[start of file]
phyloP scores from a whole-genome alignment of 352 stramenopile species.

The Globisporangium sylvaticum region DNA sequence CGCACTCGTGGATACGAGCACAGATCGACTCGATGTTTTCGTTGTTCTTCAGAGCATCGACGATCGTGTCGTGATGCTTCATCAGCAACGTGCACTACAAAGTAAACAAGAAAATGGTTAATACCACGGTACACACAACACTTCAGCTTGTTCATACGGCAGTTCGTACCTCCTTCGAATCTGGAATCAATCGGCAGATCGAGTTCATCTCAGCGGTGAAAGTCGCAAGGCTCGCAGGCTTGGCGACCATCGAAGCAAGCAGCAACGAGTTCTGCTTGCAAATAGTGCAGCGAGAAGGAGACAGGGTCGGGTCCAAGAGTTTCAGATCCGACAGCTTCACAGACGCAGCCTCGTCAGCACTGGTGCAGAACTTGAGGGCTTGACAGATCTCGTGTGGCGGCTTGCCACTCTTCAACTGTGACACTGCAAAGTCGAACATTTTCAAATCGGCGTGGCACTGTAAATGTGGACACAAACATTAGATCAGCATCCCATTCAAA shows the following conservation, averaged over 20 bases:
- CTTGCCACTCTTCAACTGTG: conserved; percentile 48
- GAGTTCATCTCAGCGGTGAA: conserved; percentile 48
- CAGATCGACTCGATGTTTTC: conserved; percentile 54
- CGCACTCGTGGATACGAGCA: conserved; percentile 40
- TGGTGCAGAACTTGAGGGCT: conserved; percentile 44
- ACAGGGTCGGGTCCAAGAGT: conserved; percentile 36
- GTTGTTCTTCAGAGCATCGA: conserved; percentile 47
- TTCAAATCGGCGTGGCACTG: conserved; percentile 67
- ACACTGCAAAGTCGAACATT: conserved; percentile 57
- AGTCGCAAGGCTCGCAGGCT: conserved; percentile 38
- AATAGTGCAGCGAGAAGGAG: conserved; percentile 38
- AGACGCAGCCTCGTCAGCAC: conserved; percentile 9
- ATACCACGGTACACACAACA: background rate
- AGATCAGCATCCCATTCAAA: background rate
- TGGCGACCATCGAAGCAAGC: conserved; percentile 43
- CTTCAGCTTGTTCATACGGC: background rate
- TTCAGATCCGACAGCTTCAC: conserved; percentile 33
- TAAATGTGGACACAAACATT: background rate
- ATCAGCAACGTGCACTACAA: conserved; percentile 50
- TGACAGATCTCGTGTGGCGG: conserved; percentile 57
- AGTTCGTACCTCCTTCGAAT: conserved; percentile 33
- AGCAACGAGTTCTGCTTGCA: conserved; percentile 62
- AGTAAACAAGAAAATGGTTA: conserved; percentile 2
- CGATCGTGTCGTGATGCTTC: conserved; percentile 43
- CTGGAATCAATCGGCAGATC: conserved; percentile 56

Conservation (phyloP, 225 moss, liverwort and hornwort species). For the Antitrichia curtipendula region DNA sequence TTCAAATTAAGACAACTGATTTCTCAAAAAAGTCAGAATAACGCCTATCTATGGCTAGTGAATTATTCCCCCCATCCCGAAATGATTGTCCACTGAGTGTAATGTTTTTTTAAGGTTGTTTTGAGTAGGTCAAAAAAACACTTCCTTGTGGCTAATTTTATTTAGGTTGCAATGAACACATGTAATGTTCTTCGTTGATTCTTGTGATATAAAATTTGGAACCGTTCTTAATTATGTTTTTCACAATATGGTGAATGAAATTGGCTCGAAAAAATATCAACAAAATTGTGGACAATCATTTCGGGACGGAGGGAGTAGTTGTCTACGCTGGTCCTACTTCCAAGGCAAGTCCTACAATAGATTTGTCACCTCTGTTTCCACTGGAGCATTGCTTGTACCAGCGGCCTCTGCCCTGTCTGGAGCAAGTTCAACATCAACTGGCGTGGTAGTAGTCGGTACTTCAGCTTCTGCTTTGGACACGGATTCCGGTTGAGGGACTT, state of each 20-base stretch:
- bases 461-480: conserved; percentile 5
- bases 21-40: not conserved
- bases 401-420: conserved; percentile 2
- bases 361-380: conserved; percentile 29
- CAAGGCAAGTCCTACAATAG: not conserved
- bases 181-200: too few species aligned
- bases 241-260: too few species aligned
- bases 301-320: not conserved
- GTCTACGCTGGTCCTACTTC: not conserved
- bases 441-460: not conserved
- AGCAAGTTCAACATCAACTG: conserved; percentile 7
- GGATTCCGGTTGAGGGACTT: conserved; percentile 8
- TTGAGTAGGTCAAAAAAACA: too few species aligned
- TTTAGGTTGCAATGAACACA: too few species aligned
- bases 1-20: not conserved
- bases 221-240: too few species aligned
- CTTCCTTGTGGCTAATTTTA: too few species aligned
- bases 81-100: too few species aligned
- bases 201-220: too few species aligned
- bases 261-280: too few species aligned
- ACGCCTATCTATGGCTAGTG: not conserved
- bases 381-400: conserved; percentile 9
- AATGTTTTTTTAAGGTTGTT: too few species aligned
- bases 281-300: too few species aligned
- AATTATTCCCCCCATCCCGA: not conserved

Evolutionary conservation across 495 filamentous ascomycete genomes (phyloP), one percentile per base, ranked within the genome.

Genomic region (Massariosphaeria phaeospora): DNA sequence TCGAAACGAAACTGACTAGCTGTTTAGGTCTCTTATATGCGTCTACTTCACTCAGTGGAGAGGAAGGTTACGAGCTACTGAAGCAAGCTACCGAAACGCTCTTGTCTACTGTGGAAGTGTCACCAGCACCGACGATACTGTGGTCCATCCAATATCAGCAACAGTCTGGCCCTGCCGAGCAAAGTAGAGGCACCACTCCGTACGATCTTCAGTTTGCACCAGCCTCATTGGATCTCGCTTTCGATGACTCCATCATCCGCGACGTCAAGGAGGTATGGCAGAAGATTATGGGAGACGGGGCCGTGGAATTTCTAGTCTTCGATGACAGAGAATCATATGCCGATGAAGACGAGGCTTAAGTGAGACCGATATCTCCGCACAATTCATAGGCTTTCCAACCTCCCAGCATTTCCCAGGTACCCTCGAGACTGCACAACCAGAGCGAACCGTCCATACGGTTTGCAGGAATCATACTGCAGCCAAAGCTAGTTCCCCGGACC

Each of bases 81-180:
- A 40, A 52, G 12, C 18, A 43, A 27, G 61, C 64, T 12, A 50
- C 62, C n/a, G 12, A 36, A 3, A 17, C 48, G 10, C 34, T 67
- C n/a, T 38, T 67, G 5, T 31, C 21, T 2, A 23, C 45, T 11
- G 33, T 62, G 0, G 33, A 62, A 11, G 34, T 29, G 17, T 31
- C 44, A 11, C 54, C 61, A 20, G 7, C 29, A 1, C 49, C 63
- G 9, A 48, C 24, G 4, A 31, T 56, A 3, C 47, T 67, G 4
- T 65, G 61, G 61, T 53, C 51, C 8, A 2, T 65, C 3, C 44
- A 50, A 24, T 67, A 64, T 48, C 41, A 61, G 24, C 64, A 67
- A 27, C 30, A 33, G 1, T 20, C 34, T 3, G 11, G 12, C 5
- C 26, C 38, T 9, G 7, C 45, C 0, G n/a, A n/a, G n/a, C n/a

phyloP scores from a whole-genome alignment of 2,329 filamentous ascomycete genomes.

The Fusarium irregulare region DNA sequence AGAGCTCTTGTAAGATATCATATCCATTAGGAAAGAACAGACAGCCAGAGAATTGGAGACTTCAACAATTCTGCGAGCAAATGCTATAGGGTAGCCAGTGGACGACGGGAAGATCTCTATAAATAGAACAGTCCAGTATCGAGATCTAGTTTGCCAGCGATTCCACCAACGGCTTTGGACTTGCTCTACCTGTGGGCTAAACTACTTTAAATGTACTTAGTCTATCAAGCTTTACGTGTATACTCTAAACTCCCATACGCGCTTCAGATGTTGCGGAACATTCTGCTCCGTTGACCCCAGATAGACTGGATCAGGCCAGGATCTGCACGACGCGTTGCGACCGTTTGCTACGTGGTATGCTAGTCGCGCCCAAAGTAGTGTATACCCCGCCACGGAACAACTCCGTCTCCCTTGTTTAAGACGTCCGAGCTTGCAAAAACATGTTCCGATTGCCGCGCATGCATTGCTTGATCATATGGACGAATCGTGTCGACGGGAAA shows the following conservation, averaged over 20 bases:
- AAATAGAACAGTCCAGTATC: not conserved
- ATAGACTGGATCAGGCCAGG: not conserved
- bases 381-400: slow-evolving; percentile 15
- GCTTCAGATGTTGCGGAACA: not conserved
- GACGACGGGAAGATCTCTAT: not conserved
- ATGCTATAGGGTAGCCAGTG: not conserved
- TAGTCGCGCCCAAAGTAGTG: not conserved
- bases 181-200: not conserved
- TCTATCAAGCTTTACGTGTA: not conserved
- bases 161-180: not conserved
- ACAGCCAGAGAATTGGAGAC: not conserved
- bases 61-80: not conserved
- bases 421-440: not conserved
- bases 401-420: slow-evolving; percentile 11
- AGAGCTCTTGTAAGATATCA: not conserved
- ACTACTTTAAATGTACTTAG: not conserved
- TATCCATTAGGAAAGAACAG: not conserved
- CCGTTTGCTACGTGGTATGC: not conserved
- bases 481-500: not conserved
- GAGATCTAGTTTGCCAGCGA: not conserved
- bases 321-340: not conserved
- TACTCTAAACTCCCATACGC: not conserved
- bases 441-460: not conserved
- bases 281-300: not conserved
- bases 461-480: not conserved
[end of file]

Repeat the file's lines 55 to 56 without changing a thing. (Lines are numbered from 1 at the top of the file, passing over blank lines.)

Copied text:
Genomic region (Massariosphaeria phaeospora): DNA sequence TCGAAACGAAACTGACTAGCTGTTTAGGTCTCTTATATGCGTCTACTTCACTCAGTGGAGAGGAAGGTTACGAGCTACTGAAGCAAGCTACCGAAACGCTCTTGTCTACTGTGGAAGTGTCACCAGCACCGACGATACTGTGGTCCATCCAATATCAGCAACAGTCTGGCCCTGCCGAGCAAAGTAGAGGCACCACTCCGTACGATCTTCAGTTTGCACCAGCCTCATTGGATCTCGCTTTCGATGACTCCATCATCCGCGACGTCAAGGAGGTATGGCAGAAGATTATGGGAGACGGGGCCGTGGAATTTCTAGTCTTCGATGACAGAGAATCATATGCCGATGAAGACGAGGCTTAAGTGAGACCGATATCTCCGCACAATTCATAGGCTTTCCAACCTCCCAGCATTTCCCAGGTACCCTCGAGACTGCACAACCAGAGCGAACCGTCCATACGGTTTGCAGGAATCATACTGCAGCCAAAGCTAGTTCCCCGGACC

Each of bases 81-180: